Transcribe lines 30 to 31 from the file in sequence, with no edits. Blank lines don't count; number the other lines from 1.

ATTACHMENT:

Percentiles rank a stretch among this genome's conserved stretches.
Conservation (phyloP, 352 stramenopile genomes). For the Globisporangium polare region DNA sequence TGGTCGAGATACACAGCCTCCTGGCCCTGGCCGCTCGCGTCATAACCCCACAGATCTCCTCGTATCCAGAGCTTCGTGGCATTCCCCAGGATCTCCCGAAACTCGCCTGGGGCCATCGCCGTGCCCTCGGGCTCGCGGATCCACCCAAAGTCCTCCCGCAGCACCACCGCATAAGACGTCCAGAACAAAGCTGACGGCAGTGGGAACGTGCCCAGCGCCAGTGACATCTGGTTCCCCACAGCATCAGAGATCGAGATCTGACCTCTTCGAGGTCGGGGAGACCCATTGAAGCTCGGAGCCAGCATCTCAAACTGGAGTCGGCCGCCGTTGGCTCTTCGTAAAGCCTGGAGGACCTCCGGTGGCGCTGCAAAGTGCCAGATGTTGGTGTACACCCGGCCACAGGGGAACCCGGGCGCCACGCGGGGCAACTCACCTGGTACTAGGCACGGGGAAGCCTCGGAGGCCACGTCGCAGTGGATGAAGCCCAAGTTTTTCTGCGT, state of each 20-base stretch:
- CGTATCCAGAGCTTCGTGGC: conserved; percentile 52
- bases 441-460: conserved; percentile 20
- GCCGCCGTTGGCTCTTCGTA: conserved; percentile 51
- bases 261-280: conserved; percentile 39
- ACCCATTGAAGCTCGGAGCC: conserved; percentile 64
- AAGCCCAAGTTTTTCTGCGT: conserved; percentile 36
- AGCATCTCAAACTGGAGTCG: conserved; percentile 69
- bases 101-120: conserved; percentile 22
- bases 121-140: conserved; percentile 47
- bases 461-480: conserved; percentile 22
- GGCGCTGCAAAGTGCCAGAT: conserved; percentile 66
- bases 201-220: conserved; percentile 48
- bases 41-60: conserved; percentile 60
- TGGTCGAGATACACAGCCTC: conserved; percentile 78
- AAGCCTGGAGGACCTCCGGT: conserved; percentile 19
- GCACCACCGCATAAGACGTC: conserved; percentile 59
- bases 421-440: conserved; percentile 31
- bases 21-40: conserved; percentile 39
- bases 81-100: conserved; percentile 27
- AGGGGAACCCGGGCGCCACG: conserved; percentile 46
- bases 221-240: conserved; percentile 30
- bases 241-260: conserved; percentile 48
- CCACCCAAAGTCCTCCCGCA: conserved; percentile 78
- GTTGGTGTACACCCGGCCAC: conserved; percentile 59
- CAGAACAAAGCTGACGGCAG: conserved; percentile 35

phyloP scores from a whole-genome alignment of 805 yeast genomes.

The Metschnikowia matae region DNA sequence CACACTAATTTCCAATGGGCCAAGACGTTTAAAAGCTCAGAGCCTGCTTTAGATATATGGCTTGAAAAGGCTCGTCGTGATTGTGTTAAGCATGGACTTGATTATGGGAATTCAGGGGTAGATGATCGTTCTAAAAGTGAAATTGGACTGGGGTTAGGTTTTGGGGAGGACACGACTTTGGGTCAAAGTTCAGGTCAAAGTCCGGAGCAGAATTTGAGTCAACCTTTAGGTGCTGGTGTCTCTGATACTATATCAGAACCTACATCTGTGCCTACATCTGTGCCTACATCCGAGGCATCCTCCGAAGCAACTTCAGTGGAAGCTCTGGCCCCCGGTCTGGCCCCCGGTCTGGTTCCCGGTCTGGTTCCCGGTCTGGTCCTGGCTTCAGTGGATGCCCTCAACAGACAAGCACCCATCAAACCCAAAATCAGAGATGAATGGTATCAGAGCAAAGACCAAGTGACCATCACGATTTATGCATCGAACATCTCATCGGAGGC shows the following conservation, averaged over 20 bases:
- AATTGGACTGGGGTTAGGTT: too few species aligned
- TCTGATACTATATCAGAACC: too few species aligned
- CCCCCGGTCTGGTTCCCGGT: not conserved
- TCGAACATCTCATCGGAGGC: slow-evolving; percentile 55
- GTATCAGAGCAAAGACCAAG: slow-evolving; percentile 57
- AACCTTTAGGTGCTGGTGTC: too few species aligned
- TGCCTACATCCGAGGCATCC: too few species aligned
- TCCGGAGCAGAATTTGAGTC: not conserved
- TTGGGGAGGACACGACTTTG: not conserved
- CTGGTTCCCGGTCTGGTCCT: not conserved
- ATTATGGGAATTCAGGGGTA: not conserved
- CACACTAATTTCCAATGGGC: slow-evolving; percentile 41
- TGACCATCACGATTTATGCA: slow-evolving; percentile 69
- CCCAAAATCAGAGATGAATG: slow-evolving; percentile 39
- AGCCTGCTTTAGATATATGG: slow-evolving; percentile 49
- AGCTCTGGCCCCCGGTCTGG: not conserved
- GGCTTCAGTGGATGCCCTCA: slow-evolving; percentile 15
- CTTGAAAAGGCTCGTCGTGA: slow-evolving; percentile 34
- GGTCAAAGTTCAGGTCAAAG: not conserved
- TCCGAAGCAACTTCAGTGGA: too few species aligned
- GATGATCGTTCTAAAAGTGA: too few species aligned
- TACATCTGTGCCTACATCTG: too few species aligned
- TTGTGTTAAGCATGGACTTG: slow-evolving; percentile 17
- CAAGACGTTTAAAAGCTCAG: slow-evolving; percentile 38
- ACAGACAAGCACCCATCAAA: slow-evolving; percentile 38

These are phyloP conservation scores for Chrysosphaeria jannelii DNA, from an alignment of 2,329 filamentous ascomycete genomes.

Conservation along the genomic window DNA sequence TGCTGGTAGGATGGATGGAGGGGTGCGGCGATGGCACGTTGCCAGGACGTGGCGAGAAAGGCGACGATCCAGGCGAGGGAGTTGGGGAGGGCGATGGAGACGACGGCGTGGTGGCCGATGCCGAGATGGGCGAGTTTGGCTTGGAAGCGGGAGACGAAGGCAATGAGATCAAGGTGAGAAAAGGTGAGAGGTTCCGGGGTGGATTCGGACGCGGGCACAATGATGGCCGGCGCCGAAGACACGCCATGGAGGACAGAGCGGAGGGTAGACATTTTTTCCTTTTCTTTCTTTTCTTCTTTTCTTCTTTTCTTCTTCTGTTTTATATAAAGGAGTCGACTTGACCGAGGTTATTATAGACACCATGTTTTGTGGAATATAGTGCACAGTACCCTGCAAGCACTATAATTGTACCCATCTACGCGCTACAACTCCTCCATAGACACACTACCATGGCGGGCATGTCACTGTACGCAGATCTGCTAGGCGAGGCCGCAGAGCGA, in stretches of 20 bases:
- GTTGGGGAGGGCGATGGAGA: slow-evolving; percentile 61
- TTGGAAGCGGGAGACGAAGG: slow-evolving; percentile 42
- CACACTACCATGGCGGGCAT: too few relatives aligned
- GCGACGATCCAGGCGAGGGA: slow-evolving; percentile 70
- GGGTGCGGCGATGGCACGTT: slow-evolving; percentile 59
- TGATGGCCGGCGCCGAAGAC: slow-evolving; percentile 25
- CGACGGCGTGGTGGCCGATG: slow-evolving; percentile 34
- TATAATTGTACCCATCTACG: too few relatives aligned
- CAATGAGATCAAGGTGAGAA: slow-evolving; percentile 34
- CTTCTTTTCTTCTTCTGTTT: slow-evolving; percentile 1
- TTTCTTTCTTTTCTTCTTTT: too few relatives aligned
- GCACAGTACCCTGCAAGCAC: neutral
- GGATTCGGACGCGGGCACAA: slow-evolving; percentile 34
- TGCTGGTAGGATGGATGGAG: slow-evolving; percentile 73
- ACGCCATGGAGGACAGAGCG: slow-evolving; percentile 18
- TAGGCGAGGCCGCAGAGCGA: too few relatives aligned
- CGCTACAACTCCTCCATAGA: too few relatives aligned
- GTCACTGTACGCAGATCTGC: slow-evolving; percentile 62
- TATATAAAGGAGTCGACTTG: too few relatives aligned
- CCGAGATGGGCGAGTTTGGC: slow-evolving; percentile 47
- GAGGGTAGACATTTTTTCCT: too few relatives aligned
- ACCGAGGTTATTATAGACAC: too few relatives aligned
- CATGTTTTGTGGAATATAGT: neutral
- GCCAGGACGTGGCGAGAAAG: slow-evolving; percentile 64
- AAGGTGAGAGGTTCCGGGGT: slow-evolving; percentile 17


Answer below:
- AATTGGACTGGGGTTAGGTT: too few species aligned
- TCTGATACTATATCAGAACC: too few species aligned